VIDEO: Wasted: Waste and Harm and Unnecessary Tests (Four Corners)

In just 45 minutes, the problem of overdiagnosis, overtesting, and overtreatment is clearly summarized using examples from the Australian system. The costs and harms to patients are incredible, and an analogy – taking the wrong train and winding up where you never intended – is an effective illustration of the issues.

Some key messages:

Billions of dollars are spent on procedures that are not needed, simply because patients expect them and because doctors continue to lobby to be paid to do their 'favourite' procedures.

What is your estimate of how many of those knee arthroscopies are unnecessary? - Dr Normal Swann, Interviewer
Uh, I would say, at least half. - Dr. Ian Harris, orthopedic surgeon

This is no surprise. Dr James Rickert has been advocating for more appropriate care in orthopaedics, for example with an alternative Choosing Wisely list  (despite what the article says, not just 'one guy's opinion' but rather a summary based on the best available evidence, presented most recently at Preventing Overdiagnosis), for years. But conflict of interest, particularly in industry lobbying and influence in the creation of guidelines, continues to be a problem. So does fee-for-service payment systems which encourage higher throughput rather than best care. 

There are other pressures too:

Often the best medicine is no medicine at all, or the best intervention is no intervention at all. But those conversations with patients that take that time to explain that the evidence simply doesn't support doing a test or prescribing a drug  - are long conversations and it's much easier in clinical practice to do things quickly and prescribe or order a test. - Dr Rachelle Buchbinder, rheumatologist

 

Patients and physicians are both uncomfortable with uncertainty, so tests 'just to see,' continue to be ordered, despite the evidence that they are needless and carry risks. We need to realign expectations, save the waste, and re-direct it into areas of health care that will really help people instead of harming them.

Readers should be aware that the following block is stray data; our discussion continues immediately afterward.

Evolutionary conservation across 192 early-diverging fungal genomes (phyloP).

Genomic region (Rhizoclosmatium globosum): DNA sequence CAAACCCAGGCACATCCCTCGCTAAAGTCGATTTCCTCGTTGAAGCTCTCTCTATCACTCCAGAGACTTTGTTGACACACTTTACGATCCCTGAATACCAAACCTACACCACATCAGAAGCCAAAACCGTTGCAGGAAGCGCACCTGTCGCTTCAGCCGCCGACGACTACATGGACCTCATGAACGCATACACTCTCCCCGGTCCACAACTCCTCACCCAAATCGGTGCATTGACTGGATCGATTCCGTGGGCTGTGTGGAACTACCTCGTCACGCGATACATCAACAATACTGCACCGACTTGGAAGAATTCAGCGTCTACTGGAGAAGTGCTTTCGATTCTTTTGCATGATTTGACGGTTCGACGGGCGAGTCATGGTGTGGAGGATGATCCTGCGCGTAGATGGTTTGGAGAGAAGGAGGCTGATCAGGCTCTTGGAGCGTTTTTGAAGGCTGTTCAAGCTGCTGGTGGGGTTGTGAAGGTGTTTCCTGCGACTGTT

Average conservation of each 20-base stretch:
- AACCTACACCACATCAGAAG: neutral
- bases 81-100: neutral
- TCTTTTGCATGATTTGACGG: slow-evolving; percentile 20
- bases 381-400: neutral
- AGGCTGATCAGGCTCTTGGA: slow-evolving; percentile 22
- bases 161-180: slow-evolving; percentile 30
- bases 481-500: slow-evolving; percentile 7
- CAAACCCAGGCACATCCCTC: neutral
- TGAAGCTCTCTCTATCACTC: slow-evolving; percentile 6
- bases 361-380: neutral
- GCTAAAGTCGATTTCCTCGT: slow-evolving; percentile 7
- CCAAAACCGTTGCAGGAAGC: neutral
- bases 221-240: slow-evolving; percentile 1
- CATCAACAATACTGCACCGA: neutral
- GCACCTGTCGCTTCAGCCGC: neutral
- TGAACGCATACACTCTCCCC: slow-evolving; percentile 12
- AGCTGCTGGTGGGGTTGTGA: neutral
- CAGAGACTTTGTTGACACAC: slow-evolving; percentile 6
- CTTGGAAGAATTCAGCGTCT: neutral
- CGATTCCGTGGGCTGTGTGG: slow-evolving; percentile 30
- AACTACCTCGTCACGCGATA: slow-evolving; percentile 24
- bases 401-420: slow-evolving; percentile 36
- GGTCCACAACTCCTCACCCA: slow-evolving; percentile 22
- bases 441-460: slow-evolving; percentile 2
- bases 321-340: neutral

Watch the video for more cutting commentary and alarming statistics.

 

FULL VIDEO: FOUR CORNERS: WASTED

TEASER: 


Source: http://www.abc.net.au/4corners/stories/201...

BMJ Blogs: Six proposals for EBM’s future

Dr Paul Glasziou is a Professor of Evidence-Based Medicine at Bond University in Australia. He speaks and writes mainly about the translation of health research into clinical practice.

His latest contribution to the BMJ Blog is a look at the future of evidence-based medicine (EBM). As its era fades into another, it becomes apparent that there is still a huge gap between what research tells us and what doctors and patients wind up doing.

Sometimes the known evidence is biased, of poor quality, or doesn't actually have any relevance for our patient. Sometimes, we have strong evidence about what is clinically 'correct' but we have forgotten to remember that each patient is an individual, with unique goals and life circumstances. Sometimes, we get so caught up in chasing the potential benefits of something that we fail to realize it could be causing more harm than good.

Read Dr Glaszious' Six Proposals for EBM's future, as he tackles these tough issues and helps to guide us back to a place where research improves care.

Source: http://blogs.bmj.com/ce/2015/03/27/six-pro...